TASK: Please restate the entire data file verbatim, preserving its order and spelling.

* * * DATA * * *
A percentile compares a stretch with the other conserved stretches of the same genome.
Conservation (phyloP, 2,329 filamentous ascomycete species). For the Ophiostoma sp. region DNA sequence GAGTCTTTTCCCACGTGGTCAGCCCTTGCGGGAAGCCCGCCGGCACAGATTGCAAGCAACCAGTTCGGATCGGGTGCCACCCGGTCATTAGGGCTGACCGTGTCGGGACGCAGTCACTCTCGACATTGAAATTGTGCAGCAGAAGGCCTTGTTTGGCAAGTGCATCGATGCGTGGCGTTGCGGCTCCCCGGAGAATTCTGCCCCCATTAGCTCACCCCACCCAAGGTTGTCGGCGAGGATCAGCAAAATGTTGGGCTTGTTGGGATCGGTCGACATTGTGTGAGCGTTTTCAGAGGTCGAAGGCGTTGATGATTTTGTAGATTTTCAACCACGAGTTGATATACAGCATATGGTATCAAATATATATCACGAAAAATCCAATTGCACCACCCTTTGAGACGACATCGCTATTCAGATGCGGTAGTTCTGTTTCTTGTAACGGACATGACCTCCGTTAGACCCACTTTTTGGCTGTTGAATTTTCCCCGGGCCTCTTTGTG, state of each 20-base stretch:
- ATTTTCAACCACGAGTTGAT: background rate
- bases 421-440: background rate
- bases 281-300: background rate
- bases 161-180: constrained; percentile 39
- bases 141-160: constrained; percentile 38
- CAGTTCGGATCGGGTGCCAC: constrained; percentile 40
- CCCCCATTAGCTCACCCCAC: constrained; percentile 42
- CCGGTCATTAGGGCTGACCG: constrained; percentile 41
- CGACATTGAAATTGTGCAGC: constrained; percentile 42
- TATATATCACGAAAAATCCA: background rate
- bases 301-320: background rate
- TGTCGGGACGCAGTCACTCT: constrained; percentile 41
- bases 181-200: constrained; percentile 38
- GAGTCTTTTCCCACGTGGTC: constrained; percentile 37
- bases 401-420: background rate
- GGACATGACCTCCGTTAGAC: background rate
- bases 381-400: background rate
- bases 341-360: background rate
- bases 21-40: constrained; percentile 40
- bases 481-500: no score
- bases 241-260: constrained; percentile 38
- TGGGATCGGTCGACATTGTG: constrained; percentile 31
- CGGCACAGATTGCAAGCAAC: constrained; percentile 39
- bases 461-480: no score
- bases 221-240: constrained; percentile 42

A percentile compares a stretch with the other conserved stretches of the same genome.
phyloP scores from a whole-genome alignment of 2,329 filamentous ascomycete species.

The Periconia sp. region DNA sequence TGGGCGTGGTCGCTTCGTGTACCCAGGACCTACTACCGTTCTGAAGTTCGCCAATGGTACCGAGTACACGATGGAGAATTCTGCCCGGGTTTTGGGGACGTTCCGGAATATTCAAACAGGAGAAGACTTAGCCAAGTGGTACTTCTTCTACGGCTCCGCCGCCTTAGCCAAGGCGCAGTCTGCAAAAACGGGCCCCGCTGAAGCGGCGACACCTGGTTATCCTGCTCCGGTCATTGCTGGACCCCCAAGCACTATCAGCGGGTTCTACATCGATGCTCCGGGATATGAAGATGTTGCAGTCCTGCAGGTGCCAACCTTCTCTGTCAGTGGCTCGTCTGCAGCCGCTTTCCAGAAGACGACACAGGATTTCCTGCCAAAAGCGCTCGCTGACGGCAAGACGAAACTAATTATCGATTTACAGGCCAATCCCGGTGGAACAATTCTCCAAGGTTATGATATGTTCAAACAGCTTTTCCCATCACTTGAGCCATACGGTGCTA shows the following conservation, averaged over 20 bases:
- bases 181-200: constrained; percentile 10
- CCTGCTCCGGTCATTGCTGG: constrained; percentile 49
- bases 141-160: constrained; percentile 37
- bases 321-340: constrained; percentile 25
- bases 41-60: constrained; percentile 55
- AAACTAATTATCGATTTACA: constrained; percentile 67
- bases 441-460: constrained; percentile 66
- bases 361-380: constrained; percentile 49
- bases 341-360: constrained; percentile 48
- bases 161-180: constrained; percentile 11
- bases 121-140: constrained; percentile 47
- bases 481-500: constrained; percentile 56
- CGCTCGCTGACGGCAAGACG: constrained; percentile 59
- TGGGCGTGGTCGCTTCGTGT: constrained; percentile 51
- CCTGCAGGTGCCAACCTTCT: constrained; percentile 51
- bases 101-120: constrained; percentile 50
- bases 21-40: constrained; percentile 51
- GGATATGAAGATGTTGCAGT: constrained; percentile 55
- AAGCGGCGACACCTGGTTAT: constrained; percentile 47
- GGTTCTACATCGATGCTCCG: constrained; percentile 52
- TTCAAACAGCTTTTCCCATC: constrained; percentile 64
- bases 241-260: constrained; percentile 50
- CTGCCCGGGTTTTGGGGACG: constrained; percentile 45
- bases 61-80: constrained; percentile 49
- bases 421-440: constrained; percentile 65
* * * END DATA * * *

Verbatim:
A percentile compares a stretch with the other conserved stretches of the same genome.
Conservation (phyloP, 2,329 filamentous ascomycete species). For the Ophiostoma sp. region DNA sequence GAGTCTTTTCCCACGTGGTCAGCCCTTGCGGGAAGCCCGCCGGCACAGATTGCAAGCAACCAGTTCGGATCGGGTGCCACCCGGTCATTAGGGCTGACCGTGTCGGGACGCAGTCACTCTCGACATTGAAATTGTGCAGCAGAAGGCCTTGTTTGGCAAGTGCATCGATGCGTGGCGTTGCGGCTCCCCGGAGAATTCTGCCCCCATTAGCTCACCCCACCCAAGGTTGTCGGCGAGGATCAGCAAAATGTTGGGCTTGTTGGGATCGGTCGACATTGTGTGAGCGTTTTCAGAGGTCGAAGGCGTTGATGATTTTGTAGATTTTCAACCACGAGTTGATATACAGCATATGGTATCAAATATATATCACGAAAAATCCAATTGCACCACCCTTTGAGACGACATCGCTATTCAGATGCGGTAGTTCTGTTTCTTGTAACGGACATGACCTCCGTTAGACCCACTTTTTGGCTGTTGAATTTTCCCCGGGCCTCTTTGTG, state of each 20-base stretch:
- ATTTTCAACCACGAGTTGAT: background rate
- bases 421-440: background rate
- bases 281-300: background rate
- bases 161-180: constrained; percentile 39
- bases 141-160: constrained; percentile 38
- CAGTTCGGATCGGGTGCCAC: constrained; percentile 40
- CCCCCATTAGCTCACCCCAC: constrained; percentile 42
- CCGGTCATTAGGGCTGACCG: constrained; percentile 41
- CGACATTGAAATTGTGCAGC: constrained; percentile 42
- TATATATCACGAAAAATCCA: background rate
- bases 301-320: background rate
- TGTCGGGACGCAGTCACTCT: constrained; percentile 41
- bases 181-200: constrained; percentile 38
- GAGTCTTTTCCCACGTGGTC: constrained; percentile 37
- bases 401-420: background rate
- GGACATGACCTCCGTTAGAC: background rate
- bases 381-400: background rate
- bases 341-360: background rate
- bases 21-40: constrained; percentile 40
- bases 481-500: no score
- bases 241-260: constrained; percentile 38
- TGGGATCGGTCGACATTGTG: constrained; percentile 31
- CGGCACAGATTGCAAGCAAC: constrained; percentile 39
- bases 461-480: no score
- bases 221-240: constrained; percentile 42

A percentile compares a stretch with the other conserved stretches of the same genome.
phyloP scores from a whole-genome alignment of 2,329 filamentous ascomycete species.

The Periconia sp. region DNA sequence TGGGCGTGGTCGCTTCGTGTACCCAGGACCTACTACCGTTCTGAAGTTCGCCAATGGTACCGAGTACACGATGGAGAATTCTGCCCGGGTTTTGGGGACGTTCCGGAATATTCAAACAGGAGAAGACTTAGCCAAGTGGTACTTCTTCTACGGCTCCGCCGCCTTAGCCAAGGCGCAGTCTGCAAAAACGGGCCCCGCTGAAGCGGCGACACCTGGTTATCCTGCTCCGGTCATTGCTGGACCCCCAAGCACTATCAGCGGGTTCTACATCGATGCTCCGGGATATGAAGATGTTGCAGTCCTGCAGGTGCCAACCTTCTCTGTCAGTGGCTCGTCTGCAGCCGCTTTCCAGAAGACGACACAGGATTTCCTGCCAAAAGCGCTCGCTGACGGCAAGACGAAACTAATTATCGATTTACAGGCCAATCCCGGTGGAACAATTCTCCAAGGTTATGATATGTTCAAACAGCTTTTCCCATCACTTGAGCCATACGGTGCTA shows the following conservation, averaged over 20 bases:
- bases 181-200: constrained; percentile 10
- CCTGCTCCGGTCATTGCTGG: constrained; percentile 49
- bases 141-160: constrained; percentile 37
- bases 321-340: constrained; percentile 25
- bases 41-60: constrained; percentile 55
- AAACTAATTATCGATTTACA: constrained; percentile 67
- bases 441-460: constrained; percentile 66
- bases 361-380: constrained; percentile 49
- bases 341-360: constrained; percentile 48
- bases 161-180: constrained; percentile 11
- bases 121-140: constrained; percentile 47
- bases 481-500: constrained; percentile 56
- CGCTCGCTGACGGCAAGACG: constrained; percentile 59
- TGGGCGTGGTCGCTTCGTGT: constrained; percentile 51
- CCTGCAGGTGCCAACCTTCT: constrained; percentile 51
- bases 101-120: constrained; percentile 50
- bases 21-40: constrained; percentile 51
- GGATATGAAGATGTTGCAGT: constrained; percentile 55
- AAGCGGCGACACCTGGTTAT: constrained; percentile 47
- GGTTCTACATCGATGCTCCG: constrained; percentile 52
- TTCAAACAGCTTTTCCCATC: constrained; percentile 64
- bases 241-260: constrained; percentile 50
- CTGCCCGGGTTTTGGGGACG: constrained; percentile 45
- bases 61-80: constrained; percentile 49
- bases 421-440: constrained; percentile 65